Does PRP really work?
Platelet-rich plasma (PRP) Treatment can help support wound healing in trauma and joint injury. The treatment also addresses baldness, and prevention in hair loss and promoting new hair growth, stimulating the growth of hair transplant and enhances other cosmetic procedures.
The use of PRP as a means to promote healing of soft and hard tissue injury is well documented. It has been discovered that PRP also possesses growth-promoting properties that can be leveraged to accelerate the repair of aged and damaged tissues. It is now known that PRP contains many growth factors, hormones, nutrients, protein stabilisers (such as albumin), and other important bioactive compounds that are really important for cellular and tissue regeneration.
Its use in the field of cosmetic surgery has also become popular in the past ten years, owing to its ease of use and its long history as a safe, low-risk therapy (because it is derived from the patient’s own blood), and its natural effect on cosmetic outcomes following injections for facial rejuvenation and androgenetic alopecia.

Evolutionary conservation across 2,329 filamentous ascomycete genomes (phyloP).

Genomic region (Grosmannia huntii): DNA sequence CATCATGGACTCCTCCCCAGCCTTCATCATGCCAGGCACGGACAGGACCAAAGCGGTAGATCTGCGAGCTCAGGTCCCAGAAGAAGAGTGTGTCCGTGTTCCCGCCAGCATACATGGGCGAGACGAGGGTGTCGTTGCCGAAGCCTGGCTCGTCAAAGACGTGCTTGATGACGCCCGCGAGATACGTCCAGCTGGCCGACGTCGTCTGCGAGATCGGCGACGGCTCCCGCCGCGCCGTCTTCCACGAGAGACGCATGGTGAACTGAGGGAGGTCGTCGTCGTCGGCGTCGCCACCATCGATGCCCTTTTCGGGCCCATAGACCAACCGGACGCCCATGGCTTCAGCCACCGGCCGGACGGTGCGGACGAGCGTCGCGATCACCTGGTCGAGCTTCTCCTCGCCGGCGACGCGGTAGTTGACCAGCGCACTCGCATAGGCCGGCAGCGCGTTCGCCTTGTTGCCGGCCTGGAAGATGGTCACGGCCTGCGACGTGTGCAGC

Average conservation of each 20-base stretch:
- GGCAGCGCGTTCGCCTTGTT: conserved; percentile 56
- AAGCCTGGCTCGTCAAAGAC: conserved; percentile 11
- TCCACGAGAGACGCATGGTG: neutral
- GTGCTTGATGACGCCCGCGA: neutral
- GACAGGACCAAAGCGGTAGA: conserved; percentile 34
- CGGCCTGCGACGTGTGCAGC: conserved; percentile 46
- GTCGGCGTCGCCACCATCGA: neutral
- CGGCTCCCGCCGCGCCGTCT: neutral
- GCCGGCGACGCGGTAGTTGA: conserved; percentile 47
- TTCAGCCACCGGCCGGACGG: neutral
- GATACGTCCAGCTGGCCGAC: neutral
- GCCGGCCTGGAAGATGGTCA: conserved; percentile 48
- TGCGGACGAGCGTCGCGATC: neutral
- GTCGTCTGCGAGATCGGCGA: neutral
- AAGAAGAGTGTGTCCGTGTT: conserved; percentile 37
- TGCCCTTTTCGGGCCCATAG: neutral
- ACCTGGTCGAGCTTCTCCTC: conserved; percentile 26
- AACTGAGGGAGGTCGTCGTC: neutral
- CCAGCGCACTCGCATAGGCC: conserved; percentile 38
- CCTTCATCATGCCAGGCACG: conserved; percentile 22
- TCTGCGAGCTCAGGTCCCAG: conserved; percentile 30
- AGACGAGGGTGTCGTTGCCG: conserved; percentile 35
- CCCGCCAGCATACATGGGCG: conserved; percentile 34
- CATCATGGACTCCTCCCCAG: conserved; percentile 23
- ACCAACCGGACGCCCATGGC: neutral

To understand how PRP works, it is important to be aware of the role platelets play in healing.
Platelets are a component of blood, along with red and white cells. When a person sustains a cut or a wound, the platelets are some of the body’s “first responders” that arrive to stop the bleeding and promote healing.
Since PRP therapy involves using your own blood as part of the process, there is very little chance for inflammation or diseases to be obtained during this procedure.